Vibrators are personal massagers that can stimulate sensitive areas like the vagina, clitoris, nipples, anus, and penis to help induce orgasm. You can use them alone or with a partner and they can be a great way to spice up sex.
For low-risk pregnancies, vibrators are safe to use assuming you’re taking the proper precautions and listening to your body.
Unless your doctor has placed you on pelvic rest (meaning no sexual stimulation of any kind, including penetration with a penis or clitoral stimulation), most women are safe to use vibrators throughout their pregnancies. During the second trimester, libido is often back, and foreplay that leads to gentle orgasms can be just fine.
In the third trimester, you’re still OK to use a vibrator as long as you’re comfortable doing so. You may want to try some different positions, such as seated or spooning sex, since laying on your back can put pressure on blood vessels. It’s also important to listen to your body—if it doesn’t feel good, take a break.
You’ll also want to keep your sex toys clean. “You should be sure to wash your toys regularly, following the specific cleaning directions on your toy,” says Ross. This can help protect against bacterial infections. In addition, be sure to empty your bladder after masturbating—you’re more prone to UTIs during pregnancy, she adds. The last thing you want is for bacteria to enter your vaginal canal and potentially harm the baby.
While your OB-GYN might have given you the green light to enjoy some sexy vibrators in the third trimester (so long as your pregnancy is low risk and you listen to your body), it’s important to make sure that any sexual wellness tools you use are truly “body safe.” Checking for any scents, advertised “cooling” or “warming,” or chemicals is always a good idea.
Some women will experience spotting during orgasms, especially in the first trimester of their pregnancy, due to hormone shifts and the fact that their cervix is dilating. This is nothing to worry about, though, and it is normal.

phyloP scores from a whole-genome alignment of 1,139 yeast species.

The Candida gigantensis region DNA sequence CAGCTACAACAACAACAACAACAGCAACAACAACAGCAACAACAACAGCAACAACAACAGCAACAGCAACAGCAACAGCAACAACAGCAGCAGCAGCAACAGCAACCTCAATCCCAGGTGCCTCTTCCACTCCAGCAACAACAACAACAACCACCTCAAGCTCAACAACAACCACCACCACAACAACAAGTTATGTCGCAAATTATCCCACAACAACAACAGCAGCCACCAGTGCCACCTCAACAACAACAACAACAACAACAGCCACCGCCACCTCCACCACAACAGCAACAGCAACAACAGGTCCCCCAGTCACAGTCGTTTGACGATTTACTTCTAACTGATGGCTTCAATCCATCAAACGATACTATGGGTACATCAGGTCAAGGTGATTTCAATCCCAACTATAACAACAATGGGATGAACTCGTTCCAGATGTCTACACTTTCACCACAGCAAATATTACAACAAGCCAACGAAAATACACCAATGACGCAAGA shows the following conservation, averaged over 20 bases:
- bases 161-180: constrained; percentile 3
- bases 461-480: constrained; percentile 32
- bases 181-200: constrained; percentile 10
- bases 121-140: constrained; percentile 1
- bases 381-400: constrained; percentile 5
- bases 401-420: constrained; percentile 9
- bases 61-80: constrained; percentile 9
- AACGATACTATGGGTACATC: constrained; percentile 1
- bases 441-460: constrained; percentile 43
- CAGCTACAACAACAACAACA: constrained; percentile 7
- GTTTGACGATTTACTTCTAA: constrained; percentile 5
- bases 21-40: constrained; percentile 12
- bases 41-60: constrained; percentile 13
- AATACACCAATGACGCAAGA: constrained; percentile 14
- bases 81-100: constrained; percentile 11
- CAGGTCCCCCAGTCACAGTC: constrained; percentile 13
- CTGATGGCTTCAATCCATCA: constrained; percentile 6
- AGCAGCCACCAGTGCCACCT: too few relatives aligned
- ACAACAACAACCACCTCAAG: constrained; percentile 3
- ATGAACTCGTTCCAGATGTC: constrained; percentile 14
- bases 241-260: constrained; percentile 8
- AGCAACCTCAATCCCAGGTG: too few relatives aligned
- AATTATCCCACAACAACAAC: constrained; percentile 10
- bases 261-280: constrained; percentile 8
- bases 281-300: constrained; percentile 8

As long as your doctor hasn’t put you on pelvic rest – which is basically a medical term that means no penetration at all, whether from a penis or a vibrator – you should be fine to vibe it up as usual. However, using an external clitoral vibrator can be safer if you do have a condition like placenta previa or cervical incompetence that makes penetrative sex dangerous. Just make sure you always use lube and never expose your vulva to any bacteria that could cause an infection.
Using a vibrator is safe during the third trimester as long as your doctor has given you the go-ahead. As you enter the final stretch of your pregnancy, your sex drive may wane and some women find that using their clitoris or vaginal area with a vibrator gives them more powerful orgasms than usual because of increased blood flow to the erogenous zones.
Vibrating during the third trimester can also help ease aches and pains from the changes to your body, as well as relieve some of the pressure on your blood vessels that comes with laying on your back for prolonged periods of time. However, you should stop if you feel any pain or spotting/bleeding from your use of the vibrator.
In the third trimester, you can also experiment with other ways to explore eroticism, such as seated positions and spooning sex, if your doctor has cleared it for you to do so. Just make sure that you keep your vibrator and other sex toys clean and use proper hygiene.
Most people experience a decrease in their libido when pregnant, but that doesn’t mean you should put your vibrator away. Vibrators are safe for most people to use during pregnancy if their pregnancy is considered low-risk, as long as they don’t have any complications like bleeding or other pregnancy problems (1).
While a woman can use her external vibrator safely, she should avoid penetrating her vagina too deeply with a sex toy or sharing her vibrator with anyone unless she has a doctor’s approval to do so (2). Vibrators and sex toys can harbor bacteria if they are not properly cleaned after each use, which is why it is important to sanitize your pleasure tools before each use while pregnant (3).
You should also avoid sex and vibrators if you have any pregnancy complications that prevent pelvic stimulation, such as placenta previa. This is when the placenta partially or completely covers the cervix and can cause dangerous complications, including bleeding, miscarriage and premature labor (4). Those are the only instances in which a person should stop using a vibrator.
The answer to the question of whether vibrators are safe to use during pregnancy depends on your individual circumstances. If your doctor hasn’t put you on pelvic rest (which means nothing can go in your vagina other than a penis) or told you to avoid sexual activity, body-safe silicone and metal vibrators are fine to use as long as you keep them away from the cervix.
During the third trimester, you’ll want to be careful with clitoral toys that insert into the c-spot area as these can potentially cause a uterine contraction. It’s also a good idea to choose a toy that is less intense in terms of vibration intensity and size as a larger toy could be painful.
The age-old wisdom is that sex and orgasms during pregnancy are a good thing as they can help stimulate the womb to prepare for labor. However, this is only true for women who aren’t in the high-risk category of early labor, such as those with a short cervix or who have experienced complications such as leaky amniotic fluid.